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Vintage Rifle I.D.

Discussion in 'The Ask the Pros & What's It Worth? Forum' started by DreddEmpire, Nov 28, 2016.

  1. DreddEmpire

    DreddEmpire New Member

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    Hi guys,
    first time poster here. I'm wanting to identify these rifles which were found in the bottom of my Grandmothers cupboard recently. I believe they've been in the family for 100 yrs (or more). I'm in Australia and I'm aware this is predominately a US forum so the stock markings maybe bamboozling to most but hoping someone out there might know. Apoligies the pics arnt the greatest but had to be condensed for file size.
    Questions 1. The broad arrow on the stock means it was made for military purposes and the S underneath the arrow means it was 'sold off' to the civilian market after its usefulness as a military rifle had expired. N.S.W means New South Wales which is a state in Australia.
    What do the letters on either side of the arrow mean? Also I'm assuming A-194 is the rifles serial number?

    Question 2. Can anyone identify these rifles (even though pics are poor) I'm in the process of organising better ones.

    Cheers guys and thanks in advance.

    D
     

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  2. grcsat

    grcsat Well-Known Member

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    One of your rifles is a rolling block, most likely a Remington.
    The other , I don't know.

    We need much clearer pics in order to give more information.
     

  3. DreddEmpire

    DreddEmpire New Member

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    Thanks yep I know the pics arent much chop but working on that. Rifles are at my Dads place 900 kms from me. Not familiar with Rolling Block rifles but will do some googling. Cheers
     
  4. sharps4590

    sharps4590 Well-Known Member

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    Tentatively I agree with gr, #3 appears to be a Rolling Block. There is approximately 3,621 Rolling Block variations....and I exaggerate, but there is a lot of them; Egyptian, Spanish, Swedish, Danish, American and no doubt others.

    Picture #4 appears to be an Alex. Henry single shot rifle. The inspiration for the Ruger #1. They can be highly desirable and equally expensive but the condition on that one looks pretty rough so don't get too excited.....yet.
     
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  5. grcsat

    grcsat Well-Known Member

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    Thanks sharps4590
    I couldn't figure out picture 4#
    Guess its old age and loss of memory.
    We'll know for sure when we get some nice clear pictures.
     
  6. sharps4590

    sharps4590 Well-Known Member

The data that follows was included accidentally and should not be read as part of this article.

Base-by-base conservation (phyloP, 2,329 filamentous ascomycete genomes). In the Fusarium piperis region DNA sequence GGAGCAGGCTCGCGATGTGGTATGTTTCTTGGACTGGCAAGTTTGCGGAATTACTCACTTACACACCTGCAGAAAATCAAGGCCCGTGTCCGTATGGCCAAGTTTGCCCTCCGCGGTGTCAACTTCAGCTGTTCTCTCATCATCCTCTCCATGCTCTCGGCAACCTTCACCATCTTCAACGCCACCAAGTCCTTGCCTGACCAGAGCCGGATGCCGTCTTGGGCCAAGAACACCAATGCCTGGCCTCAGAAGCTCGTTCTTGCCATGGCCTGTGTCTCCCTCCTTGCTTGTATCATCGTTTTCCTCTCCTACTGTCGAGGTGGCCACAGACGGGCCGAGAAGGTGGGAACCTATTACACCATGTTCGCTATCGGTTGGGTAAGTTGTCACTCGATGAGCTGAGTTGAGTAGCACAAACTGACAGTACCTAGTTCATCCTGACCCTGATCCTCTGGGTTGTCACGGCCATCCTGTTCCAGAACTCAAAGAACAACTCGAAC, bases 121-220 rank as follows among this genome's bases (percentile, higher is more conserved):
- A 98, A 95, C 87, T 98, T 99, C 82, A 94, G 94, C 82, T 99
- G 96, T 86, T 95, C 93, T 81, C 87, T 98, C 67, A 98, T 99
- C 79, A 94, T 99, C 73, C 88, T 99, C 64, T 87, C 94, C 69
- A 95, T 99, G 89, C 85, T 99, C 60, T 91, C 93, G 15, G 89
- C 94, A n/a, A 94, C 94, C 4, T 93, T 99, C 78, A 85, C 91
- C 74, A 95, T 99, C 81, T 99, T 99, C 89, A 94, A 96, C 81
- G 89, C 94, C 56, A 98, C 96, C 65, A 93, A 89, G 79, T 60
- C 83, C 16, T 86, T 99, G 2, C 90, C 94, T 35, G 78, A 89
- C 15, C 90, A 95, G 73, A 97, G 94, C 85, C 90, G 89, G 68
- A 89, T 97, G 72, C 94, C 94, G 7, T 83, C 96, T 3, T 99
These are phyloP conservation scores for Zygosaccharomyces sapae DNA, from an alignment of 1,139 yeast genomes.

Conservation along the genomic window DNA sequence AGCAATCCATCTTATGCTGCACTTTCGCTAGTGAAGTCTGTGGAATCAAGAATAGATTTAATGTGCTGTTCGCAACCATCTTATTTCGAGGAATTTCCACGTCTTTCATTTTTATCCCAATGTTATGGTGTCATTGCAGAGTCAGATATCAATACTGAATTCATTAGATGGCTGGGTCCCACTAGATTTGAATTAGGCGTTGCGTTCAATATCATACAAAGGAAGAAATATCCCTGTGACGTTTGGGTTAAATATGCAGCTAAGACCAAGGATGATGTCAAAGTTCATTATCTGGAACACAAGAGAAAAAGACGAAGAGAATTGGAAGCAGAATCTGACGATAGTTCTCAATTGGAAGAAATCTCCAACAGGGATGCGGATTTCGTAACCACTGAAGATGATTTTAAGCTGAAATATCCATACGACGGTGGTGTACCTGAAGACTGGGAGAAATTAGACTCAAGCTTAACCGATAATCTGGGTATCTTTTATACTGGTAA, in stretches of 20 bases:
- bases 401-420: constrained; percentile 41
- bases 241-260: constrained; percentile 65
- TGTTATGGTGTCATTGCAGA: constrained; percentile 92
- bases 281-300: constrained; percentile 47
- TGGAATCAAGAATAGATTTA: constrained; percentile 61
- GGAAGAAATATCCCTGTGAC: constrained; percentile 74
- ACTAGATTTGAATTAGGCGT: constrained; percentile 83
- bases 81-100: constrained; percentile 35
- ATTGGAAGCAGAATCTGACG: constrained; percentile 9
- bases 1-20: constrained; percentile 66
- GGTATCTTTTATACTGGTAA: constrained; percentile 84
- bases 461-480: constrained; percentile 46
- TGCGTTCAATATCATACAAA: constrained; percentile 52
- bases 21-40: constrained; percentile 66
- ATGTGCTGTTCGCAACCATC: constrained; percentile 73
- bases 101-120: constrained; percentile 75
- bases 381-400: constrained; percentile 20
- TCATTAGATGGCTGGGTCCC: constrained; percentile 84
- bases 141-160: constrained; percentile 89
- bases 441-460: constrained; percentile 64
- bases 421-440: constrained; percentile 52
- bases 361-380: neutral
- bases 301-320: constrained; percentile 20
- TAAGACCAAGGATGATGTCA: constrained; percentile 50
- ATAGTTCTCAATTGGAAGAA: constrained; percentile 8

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  7. DreddEmpire

    DreddEmpire New Member

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    Thanks mate, received a few more pics from Dad today. I looked at the Alex Henry's online and the barrel seems to be different to this one. Any advise on what this is is greatly appreciated.
     

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  8. DreddEmpire

    DreddEmpire New Member

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    Got some more pics mate.
     

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  9. sharps4590

    sharps4590 Well-Known Member

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    Dredd, I have no idea other than the action. I have never seen a Henry single shot action made as other than a sporting rifle and that one has a definite military appearance to it. The pictures are still too far away from the rifle to provide much clarity and they're too dark. Legible pictures of the proof marks will tell something, if there are any, and the rifle will probably have to be disassembled to see them. Usually they are on the bottom of the barrel just in front of the action. I apologize I can't tell you more.

    I have learned just a tiny bit about photography in the last couple days, probably enough to be dangerous. Usually my pictures are worse than those. What I can tell your Dad is the background is too white and it makes the rifle appear quite dark. A green or dark tan background with the pictures taken outside out of direct sun should greatly enhance the rifle rather than the background.
     
  10. DreddEmpire

    DreddEmpire New Member

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    Thanks mate, from what
    Cheers mate. Just found this online which looks very much like the one at Dads. If it is a New South Wales military Alex Henry, That would explain the NSW markings on the stock. Apparently the NSW colonial contingent fought in the Sedan in 1885 and were the only military in the world to use these rifles according to the link to the Australian War Memorial.
    https://www.awm.gov.au/collection/A05526/
     

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  11. sharps4590

    sharps4590 Well-Known Member

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    I'll be a son-of-a-gun, never knew that rifle existed. Goes to show one is never too old to learn. I'd say you at least found out what it is.
     
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  12. DreddEmpire

    DreddEmpire New Member

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    Yeah, I think were well and truly on the right track. :)
     
  13. grcsat

    grcsat Well-Known Member

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    Like sharps4590, I never knew that rifle was ever used by the military.
    I can't wait for the next set of pictures.